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Grid Modernization Boosts Power Restoration

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As utilities use more smart grid solutions, they gain a number of key benefits, including more efficient electricity transmission, reduced energy costs, and an increase in renewables integration. Another important one is the smart grid’s ability to notify operators of power outages and self-heal.

Process Automation

Sensors and other types of equipment enable the system to identify and isolate malfunctioning parts to prevent further failure and to begin the restoration process. All these steps occur before human intervention is needed. Once humans do step in, they can work more efficiently because they already know where and what the problem is.

According to a U.S. Department of Energy report that shares key results from Smart Grid Investment Grant projects incorporating distribution automation (DA) technologies, this type of fault, location, isolation, and service restoration (FLISR) technology has reduced customer minutes of interruption (CMI) by up to 51 percent, and customers interrupted (CI) by up to 45 percent.

Smart Meters

The smart grid also includes smart meters, which help to report outages in the first place. Kansas City Power & Light (KCP&L), during its Smart Grid Demonstration Project, installed advanced metering infrastructure (AMI) to replace an automated meter reading (AMR) system.

KCP&L Manager of Smart Grid Technology Planning and project principal investigator Ed Hedges notes, “When we’d have an outage with AMR, we were lucky to get 25 percent of the outages reported. Now we’re seeing 90 percent of the outages coming in, and more than 95 percent of the restoration messages are getting through.” In addition, the outage management improvements enabled KCP&L to avoid over 5,000 truck rolls and save just over $104,000. Best of all, in conjunction with equipment on the distribution system called Fault Isolation and Service Restoration (FISR), AMI helped to eliminate outages.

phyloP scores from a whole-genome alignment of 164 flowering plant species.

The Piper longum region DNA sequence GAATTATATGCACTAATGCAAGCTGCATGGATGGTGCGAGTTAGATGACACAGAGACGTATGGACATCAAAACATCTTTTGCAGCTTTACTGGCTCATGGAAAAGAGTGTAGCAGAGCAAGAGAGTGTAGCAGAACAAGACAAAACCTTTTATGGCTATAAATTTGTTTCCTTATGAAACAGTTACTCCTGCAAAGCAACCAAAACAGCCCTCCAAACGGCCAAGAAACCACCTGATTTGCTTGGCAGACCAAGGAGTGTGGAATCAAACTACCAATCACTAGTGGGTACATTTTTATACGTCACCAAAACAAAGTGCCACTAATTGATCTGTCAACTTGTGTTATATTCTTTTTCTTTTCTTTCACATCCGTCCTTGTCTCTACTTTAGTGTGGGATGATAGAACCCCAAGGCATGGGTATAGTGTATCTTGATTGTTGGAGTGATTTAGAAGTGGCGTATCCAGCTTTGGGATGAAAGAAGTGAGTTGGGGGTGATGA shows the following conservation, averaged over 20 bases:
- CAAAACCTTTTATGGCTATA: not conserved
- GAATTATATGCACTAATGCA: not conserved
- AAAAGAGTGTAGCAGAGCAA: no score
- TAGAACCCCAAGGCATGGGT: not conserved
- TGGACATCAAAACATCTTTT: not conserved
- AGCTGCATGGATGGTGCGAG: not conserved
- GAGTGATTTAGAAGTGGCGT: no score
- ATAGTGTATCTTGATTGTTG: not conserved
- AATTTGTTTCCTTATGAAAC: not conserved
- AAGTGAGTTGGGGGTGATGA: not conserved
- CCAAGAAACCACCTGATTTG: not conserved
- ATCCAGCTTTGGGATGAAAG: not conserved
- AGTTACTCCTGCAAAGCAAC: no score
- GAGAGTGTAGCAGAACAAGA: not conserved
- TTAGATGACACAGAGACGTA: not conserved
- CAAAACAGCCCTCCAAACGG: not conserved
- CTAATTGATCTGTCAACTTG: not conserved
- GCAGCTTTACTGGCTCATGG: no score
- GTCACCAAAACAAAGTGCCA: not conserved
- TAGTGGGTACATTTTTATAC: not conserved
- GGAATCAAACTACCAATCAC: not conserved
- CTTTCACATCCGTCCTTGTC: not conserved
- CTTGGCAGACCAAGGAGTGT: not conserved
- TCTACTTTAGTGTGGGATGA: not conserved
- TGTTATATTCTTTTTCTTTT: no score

Utilities Get Smart

Each utility must determine how “smart” they want to be, and what that should look like, depending on geographical conditions, customer preferences, and financial feasibility. Renewable Energy World reports, “Michigan’s two largest utilities plan to spend $7.2 billion over the next five years to improve electric reliability while preparing for more electric vehicles and distributed generation.” The upgrades will include “remote-sensing equipment and automation that is able to transfer circuits and recover power faster.”

According to a Smart Electric Power Alliance (SEPA) report, Xcel Energy is considering “advanced analytics and data, specifically using geospatial or satellite data combined with other information to target at-risk assets of various types before and after storms. With technology that can identify dead trees of fast-growing vegetation, Xcel Energy believes utilities can develop proactive strategies for vegetation management to prevent damage to poles and wires caused by a natural disaster.”

Many smart options are available for utilities as they think through what problems are most pressing for their customers, which current equipment is weakest, and what processes they need to strengthen to reduce the frequency and duration of power outages.

What smart grid components does your utility use? How has their use improved service for your customers? Please share in the comments.

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